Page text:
Confirmation of Galba truncatula as an intermediate host snail for Calicophoron daubneyi in Great Britain, with evidence of alternative snail species hosting Fasciola hepatica

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Abstract

Background
Fasciola hepatica is a highly prevalent parasite infecting livestock in Great Britain, while Calicophoron daubneyi is an emerging parasite within the GB livestock industry. Both F. hepatica and C. daubneyi require an intermediate host snail to complete their life-cycles and infect ruminants; however, there has been no confirmation of the intermediate host of C. daubneyi in GB, while there are questions regarding alternative host snails to Galba truncatula for F. hepatica. In this study, PCR was used to identify C. daubneyi hosting snail species on Welsh pastures and to identify any alternative snail species hosting F. hepatica.
Findings
Two hundred and sixty four snails were collected between May-September 2015 from six farms in mid-Wales known to have livestock infected with C. daubneyi and F. hepatica. Fifteen out of 134 G. truncatula were found positive for C. daubneyi, one of which was also positive for F. hepatica. Three snail species were found positive for F. hepatica [18/134 G. truncatula, 13/52 Radix balthica, and 3/78 Potamopyrgus antipodarum (New Zealand mud snail)], but no evidence of C. daubneyi infection in the latter two species was found.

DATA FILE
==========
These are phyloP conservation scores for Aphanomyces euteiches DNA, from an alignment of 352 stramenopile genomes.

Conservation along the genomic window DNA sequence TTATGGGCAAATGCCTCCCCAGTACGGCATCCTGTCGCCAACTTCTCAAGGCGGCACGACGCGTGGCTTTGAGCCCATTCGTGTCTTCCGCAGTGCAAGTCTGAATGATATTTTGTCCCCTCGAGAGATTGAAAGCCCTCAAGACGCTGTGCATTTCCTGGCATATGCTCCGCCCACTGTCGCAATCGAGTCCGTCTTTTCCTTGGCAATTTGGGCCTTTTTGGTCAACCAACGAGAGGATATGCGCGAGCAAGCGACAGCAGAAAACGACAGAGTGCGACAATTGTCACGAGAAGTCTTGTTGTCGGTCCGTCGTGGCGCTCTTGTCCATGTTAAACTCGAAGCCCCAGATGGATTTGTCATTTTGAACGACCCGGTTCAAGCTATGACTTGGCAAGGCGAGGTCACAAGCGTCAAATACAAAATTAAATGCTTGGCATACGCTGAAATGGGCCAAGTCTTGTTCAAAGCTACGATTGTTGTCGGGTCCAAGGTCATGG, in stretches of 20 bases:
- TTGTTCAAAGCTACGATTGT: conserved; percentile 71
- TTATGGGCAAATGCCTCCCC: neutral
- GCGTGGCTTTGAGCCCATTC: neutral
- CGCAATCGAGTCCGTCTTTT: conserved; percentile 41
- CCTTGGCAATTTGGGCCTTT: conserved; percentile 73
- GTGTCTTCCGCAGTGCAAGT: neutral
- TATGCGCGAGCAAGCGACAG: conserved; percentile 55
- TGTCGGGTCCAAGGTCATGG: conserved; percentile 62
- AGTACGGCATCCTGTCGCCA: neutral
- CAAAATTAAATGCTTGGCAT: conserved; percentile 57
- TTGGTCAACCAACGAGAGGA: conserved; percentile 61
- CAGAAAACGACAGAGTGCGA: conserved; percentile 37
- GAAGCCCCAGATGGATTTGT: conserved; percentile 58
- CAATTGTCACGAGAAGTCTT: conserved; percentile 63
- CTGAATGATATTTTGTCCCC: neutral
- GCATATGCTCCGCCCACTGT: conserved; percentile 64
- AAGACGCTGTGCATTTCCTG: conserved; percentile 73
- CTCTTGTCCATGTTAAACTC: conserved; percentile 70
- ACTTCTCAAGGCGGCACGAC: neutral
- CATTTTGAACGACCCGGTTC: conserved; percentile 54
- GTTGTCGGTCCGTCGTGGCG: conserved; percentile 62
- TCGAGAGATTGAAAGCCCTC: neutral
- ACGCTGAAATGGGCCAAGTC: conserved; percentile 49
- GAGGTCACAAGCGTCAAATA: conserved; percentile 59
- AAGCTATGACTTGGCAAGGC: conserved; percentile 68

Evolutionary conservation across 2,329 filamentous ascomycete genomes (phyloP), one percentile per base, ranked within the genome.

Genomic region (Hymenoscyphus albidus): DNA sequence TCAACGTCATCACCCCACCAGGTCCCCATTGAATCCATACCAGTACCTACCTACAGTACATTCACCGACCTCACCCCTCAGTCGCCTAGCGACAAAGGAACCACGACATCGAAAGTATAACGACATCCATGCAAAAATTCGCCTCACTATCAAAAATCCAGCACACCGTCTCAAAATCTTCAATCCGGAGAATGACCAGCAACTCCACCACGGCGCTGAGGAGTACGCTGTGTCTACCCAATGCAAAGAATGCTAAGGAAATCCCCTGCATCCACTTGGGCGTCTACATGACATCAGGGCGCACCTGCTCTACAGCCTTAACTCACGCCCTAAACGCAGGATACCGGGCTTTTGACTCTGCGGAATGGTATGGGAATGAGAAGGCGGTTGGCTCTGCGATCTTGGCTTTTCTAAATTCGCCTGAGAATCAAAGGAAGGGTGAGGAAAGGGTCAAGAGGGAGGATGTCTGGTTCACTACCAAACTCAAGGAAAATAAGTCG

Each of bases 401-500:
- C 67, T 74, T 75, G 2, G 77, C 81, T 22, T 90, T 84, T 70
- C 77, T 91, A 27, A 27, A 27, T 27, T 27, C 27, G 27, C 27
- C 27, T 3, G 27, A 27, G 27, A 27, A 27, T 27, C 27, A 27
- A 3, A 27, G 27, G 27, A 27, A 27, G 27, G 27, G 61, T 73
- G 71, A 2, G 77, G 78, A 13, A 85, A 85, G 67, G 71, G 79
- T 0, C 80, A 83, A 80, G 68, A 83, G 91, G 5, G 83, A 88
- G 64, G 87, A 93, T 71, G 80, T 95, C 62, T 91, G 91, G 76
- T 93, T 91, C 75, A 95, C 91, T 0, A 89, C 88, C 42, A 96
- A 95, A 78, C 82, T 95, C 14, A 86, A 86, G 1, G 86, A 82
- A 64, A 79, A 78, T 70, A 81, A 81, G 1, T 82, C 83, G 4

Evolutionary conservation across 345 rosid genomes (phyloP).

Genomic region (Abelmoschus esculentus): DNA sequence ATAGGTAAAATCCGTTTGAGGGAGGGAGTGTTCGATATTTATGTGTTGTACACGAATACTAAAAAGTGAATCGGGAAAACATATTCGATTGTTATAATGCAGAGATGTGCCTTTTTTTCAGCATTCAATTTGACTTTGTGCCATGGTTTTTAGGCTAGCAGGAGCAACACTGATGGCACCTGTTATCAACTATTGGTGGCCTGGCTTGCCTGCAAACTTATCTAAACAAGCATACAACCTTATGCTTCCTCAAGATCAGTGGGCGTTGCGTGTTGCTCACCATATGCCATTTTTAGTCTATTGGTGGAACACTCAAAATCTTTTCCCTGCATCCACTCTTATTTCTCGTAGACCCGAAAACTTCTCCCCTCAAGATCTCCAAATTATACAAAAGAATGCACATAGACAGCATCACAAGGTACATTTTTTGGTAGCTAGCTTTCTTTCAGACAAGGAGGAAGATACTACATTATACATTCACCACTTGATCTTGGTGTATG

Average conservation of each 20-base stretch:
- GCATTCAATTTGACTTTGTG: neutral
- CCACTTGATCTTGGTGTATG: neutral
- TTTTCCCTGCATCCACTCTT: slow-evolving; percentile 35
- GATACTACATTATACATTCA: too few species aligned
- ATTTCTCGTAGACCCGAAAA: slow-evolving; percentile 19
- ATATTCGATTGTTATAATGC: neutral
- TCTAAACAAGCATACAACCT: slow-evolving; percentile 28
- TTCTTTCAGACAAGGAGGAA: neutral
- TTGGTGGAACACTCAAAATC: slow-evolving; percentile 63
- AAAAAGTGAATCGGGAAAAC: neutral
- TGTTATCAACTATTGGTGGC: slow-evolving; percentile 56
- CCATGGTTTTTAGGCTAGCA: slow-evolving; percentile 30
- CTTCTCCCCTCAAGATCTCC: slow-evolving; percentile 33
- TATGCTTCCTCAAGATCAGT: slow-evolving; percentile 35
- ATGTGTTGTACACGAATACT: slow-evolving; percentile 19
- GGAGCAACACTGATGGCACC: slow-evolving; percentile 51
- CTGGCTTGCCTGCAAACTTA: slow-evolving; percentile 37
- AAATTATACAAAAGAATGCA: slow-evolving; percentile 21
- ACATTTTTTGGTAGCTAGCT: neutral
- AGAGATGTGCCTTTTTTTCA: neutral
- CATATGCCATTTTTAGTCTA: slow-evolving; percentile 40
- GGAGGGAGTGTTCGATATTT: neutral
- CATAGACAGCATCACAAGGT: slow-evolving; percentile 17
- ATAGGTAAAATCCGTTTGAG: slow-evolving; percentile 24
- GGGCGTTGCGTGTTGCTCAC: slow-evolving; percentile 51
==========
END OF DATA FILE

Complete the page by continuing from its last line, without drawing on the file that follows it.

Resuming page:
Conclusion
This study indicates that G. truncatula is a host for C. daubneyi in GB. Galba truncatula is also an established host of F. hepatica, and interactions between both species at intermediate host level could potentially occur. Radix balthica and P. antipodarum were found positive for F. hepatica but not C. daubneyi. This could indicate a role for alternative snail species other than G. truncatula in infecting pastures with F. hepatica in GB.

Keywords

  • Calicophoron daubneyi, Great Britain, Fasciolosis, Paramphistomosis, Potamopyrgus antipodarum, Radix balthica, Galba truncatula, Fasciola hepatica

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